The Faulty Premise of Membership Numbers
In regards to the accreditation crisis, it has occurred to me that the Council on Chiropractic Education (CCE), and seemingly everyone else, is operating under the false premises that only membership organizations are legitimate, that minorities don’t count, and that belonging to a membership organization is the only way to establish the number of adherents to a given philosophical orientation. If they can get you to accept faulty premises, they can suck you in to their strategy. So let’s analyze these:
1. Only membership organizations are legitimate. This is absurd on its face. But let’s examine it anyway. In my opinion, it is little more than an excuse to exclude participation by groups such as the Foundation for Vertebral Subluxation (FVS) and the Movement for Chiropractic Quality and Integrity (MCQI), and making the International Federation of Chiropractors and Organizations (IFCO) the only organization not in the pocket of the Cartel.
The largest stakeholder group directly affected by CCE is excluded—the students. They are the ones to whom CCE should first be answerable. This is a big deal. To suggest that the American Chiropractic Association (ACA) and the International Chiropractor’s Association (ICA) have student members, and they are therefore represented, is ridiculous. The interests of field doctors are significantly different from those of students. Students are the ones directly affected by accreditation decisions and access to licensure.
In the 21st century, membership groups are declining. Witness the phenomenon in other professions, such as medicine. Only a small minority of practicing physicians in the US are members. One estimate places the percentage around 15%. This is down from the 1950s, when approximately 75% of practicing physicians in the US were AMA members. In the case of chiropractic organizations, even if one accepts the numbers presented at NACIQI, it is clear that ACA MEMBERS ARE A SMALL MINORITY OF THE PROFESSION.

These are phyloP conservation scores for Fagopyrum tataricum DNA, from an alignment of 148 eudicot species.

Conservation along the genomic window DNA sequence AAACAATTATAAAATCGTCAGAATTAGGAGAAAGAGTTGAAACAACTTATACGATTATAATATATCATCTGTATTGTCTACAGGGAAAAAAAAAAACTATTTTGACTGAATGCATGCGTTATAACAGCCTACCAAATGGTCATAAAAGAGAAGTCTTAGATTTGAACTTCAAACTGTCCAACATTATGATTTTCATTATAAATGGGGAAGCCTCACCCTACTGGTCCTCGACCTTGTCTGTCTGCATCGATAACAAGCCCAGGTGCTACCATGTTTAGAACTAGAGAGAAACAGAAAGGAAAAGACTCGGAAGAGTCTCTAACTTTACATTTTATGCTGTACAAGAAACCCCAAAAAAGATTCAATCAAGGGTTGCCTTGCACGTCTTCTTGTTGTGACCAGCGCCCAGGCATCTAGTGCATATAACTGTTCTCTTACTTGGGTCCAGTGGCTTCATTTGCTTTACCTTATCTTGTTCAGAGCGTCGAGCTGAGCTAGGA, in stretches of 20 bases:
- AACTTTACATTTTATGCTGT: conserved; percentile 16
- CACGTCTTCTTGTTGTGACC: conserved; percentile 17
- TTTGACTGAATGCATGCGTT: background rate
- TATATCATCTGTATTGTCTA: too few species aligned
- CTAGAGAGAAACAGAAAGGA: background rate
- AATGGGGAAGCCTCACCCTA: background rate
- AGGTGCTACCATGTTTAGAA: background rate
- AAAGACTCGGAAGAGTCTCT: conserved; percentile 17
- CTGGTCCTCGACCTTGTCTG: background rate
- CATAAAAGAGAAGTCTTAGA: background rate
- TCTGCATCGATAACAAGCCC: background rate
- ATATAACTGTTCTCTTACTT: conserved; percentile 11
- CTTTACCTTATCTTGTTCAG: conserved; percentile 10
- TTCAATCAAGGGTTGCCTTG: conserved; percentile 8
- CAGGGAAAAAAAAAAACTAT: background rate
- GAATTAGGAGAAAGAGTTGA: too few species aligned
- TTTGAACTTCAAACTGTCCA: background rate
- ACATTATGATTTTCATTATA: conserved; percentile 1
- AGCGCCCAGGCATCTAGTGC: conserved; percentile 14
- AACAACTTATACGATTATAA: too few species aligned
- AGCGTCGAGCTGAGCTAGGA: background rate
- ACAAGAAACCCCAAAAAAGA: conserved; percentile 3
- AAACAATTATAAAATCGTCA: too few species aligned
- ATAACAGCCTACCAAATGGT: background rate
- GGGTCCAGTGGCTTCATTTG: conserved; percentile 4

Let’s do some math.
According to the latest ICA IRS Form 990 that could be found online, income from membership dues was $983,410. Full voting membership fourth year or more after graduation is $600/yr.
983,410 divided by 600 is 1,606 (rounded to whole number) full dues equivalents.
Add this to ACA’s 6,179 members, and you get 7,785 combined membership in the ICA and ACA. Of course, if one includes students and discounted or free dues, more can be claimed.
Number of estimated active chiropractors in the US ranges from 49,100 to 86,000.
Who is representing the vast majority of US chiropractors? No one. The Cartel has shut them out.
Anyone who doesn’t acknowledge the role of social media in galvanizing movements is delusional.
2. Minorities don’t count. In his March 15, 2012 letter to the CCE, Assistant Secretary of Education Eduardo M. Ochoa wrote:
“The dissenting voices in my judgment are a small minority in the profession.”
I am flabbergasted that an administration committed to minority rights and needs would actually put such a thing in writing! There are two serious problems with this. First, this is no more a matter of opinion than the number of light bulbs in the Oval Office. You just have to have the data. The fact that Assistant Secretary Ochoa doesn’t have the data doesn’t give him the right to default to opinion on matters of fact.
Furthermore, the Secretary of Education, Arne Duncan, is often quoted as saying, "Education is also the civil rights issue of our generation." I am sure that both Democrats and Republicans would be interested in a statement by the administration that ostensibly states that minority rights are to be ignored. We must not play down this outrageous statement.
3. Belonging to a membership organization is the only way to establish the number of adherents to a given philosophical orientation. Once again, this implied premise has no merit. All liberals aren’t members of the Democratic Party, all conservatives are not members of the Republican Party, and only a small minority of gun owners are members of the NRA. Similarly, the overwhelming majority of chiropractors do not belong to a membership organization, yet clearly have opinions regarding their profession.
As of right now there is no organized group (or unorganized) within the profession that can claim to represent the majority of chiropractors and related stakeholders in the profession.